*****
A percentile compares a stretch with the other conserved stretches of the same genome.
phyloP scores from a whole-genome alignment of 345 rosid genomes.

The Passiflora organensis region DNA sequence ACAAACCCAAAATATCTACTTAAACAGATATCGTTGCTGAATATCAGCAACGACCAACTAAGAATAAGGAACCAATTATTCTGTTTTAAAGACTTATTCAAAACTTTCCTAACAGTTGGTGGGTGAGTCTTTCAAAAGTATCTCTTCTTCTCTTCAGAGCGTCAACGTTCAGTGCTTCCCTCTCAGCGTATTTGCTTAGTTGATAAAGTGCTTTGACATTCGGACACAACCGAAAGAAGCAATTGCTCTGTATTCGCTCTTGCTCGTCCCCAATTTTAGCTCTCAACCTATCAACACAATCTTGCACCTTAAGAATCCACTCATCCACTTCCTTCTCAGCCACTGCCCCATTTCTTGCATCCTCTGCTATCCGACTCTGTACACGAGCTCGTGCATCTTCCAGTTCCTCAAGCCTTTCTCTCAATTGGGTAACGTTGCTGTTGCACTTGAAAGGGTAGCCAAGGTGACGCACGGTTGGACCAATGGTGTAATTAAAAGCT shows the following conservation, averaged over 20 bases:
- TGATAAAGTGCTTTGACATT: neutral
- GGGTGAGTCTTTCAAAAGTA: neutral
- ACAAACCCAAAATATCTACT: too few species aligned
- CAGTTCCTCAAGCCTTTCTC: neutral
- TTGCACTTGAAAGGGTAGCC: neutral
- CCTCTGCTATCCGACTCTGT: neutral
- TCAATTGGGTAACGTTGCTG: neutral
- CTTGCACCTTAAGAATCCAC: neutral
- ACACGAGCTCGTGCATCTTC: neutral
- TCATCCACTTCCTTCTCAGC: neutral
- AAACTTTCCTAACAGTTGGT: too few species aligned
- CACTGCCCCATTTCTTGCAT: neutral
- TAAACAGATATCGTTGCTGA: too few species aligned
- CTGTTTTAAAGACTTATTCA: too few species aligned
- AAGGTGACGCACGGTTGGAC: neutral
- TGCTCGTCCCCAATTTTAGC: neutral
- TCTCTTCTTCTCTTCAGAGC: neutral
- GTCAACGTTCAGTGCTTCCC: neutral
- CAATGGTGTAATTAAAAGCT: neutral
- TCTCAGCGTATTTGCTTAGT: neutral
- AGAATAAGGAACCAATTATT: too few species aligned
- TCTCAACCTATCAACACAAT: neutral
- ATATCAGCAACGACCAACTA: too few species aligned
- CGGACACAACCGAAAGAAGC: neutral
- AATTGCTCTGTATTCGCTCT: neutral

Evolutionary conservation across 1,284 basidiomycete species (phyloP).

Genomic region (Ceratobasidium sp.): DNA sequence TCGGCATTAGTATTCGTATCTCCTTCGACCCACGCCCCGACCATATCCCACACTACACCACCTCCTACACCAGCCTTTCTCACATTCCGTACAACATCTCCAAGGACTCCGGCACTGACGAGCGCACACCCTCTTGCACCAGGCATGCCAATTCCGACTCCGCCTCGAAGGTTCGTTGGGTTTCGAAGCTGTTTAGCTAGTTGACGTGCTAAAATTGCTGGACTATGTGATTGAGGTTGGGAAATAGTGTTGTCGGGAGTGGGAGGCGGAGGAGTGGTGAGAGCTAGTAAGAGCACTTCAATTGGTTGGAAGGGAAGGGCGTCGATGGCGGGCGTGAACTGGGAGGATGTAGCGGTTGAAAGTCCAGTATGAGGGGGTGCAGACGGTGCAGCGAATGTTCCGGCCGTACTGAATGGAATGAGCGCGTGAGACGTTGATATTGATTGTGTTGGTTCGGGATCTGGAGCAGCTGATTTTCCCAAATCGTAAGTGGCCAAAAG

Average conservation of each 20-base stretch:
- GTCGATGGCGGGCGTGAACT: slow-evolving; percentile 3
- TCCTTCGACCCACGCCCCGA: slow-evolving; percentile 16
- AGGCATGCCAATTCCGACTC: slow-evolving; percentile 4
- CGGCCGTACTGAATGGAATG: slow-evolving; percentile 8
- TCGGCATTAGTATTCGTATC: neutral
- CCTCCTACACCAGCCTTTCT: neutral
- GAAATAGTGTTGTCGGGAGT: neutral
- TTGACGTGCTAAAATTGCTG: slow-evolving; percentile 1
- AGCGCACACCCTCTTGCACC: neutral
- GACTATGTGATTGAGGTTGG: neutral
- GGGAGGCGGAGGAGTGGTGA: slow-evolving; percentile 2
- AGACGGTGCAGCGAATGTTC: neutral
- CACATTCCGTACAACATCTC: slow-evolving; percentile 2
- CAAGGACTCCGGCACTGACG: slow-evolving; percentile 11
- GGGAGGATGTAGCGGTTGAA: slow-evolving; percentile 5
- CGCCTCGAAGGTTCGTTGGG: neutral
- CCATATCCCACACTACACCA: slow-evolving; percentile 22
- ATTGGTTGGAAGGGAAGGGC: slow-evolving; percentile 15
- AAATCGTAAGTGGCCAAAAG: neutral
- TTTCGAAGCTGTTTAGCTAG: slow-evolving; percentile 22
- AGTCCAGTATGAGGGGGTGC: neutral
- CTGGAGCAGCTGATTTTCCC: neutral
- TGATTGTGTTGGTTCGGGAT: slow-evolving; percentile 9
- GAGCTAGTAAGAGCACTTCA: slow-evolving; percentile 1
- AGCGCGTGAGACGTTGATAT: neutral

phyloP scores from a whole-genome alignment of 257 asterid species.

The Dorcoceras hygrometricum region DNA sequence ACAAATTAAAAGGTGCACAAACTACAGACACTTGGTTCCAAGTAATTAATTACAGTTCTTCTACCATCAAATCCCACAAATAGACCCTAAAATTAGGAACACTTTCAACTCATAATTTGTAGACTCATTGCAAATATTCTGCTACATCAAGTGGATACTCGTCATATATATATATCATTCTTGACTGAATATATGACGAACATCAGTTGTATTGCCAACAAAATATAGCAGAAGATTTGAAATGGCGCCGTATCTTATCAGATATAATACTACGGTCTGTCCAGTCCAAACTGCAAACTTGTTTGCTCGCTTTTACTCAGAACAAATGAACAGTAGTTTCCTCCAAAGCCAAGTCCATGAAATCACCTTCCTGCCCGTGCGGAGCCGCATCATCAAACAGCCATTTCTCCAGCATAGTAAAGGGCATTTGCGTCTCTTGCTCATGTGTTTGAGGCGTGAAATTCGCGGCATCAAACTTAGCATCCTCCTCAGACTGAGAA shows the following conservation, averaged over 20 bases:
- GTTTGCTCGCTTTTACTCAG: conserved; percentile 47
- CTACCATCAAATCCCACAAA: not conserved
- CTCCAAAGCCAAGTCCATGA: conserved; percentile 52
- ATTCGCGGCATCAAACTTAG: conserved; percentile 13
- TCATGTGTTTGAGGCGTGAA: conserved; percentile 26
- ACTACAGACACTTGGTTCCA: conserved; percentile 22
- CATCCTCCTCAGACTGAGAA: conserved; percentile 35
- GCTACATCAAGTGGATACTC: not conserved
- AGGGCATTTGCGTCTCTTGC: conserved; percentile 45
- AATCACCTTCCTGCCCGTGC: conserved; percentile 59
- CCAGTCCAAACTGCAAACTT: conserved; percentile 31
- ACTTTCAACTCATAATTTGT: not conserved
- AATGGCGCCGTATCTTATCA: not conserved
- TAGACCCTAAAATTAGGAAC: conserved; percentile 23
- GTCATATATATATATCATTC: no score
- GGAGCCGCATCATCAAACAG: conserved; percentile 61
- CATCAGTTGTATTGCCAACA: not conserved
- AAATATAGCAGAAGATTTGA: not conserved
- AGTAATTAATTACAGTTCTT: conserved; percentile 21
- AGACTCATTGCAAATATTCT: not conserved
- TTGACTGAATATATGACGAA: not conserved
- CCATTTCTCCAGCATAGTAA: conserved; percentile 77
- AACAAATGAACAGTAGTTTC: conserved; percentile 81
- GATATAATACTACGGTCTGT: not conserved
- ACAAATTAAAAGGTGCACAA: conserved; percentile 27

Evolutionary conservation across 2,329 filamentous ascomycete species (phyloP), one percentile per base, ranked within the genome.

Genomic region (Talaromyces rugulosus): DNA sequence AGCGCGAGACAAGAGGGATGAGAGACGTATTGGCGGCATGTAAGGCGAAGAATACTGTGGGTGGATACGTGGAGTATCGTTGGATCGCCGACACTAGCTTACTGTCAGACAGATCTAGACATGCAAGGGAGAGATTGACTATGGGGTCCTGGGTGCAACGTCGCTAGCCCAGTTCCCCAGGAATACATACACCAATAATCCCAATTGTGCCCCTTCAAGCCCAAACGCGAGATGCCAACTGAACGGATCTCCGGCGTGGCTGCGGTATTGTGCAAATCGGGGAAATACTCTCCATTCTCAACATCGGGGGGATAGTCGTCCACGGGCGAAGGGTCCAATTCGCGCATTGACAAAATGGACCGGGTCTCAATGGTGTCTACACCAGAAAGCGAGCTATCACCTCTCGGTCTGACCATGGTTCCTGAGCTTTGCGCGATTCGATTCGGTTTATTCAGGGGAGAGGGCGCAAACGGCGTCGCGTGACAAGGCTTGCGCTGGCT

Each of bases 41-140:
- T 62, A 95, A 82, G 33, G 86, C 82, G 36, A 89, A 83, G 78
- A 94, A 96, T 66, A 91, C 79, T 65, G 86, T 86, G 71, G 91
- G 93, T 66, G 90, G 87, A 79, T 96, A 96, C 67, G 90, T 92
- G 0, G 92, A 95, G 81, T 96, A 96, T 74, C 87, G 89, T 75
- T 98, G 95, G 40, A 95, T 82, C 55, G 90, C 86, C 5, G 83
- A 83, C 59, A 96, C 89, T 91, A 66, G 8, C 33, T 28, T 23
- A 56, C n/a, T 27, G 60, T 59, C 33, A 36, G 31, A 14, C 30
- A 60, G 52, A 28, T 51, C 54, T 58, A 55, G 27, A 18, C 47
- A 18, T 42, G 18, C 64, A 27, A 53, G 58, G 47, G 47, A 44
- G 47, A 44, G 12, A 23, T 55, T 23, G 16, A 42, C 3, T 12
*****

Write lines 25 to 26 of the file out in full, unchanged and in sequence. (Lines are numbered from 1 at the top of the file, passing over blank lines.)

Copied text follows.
- TCTCAACCTATCAACACAAT: neutral
- ATATCAGCAACGACCAACTA: too few species aligned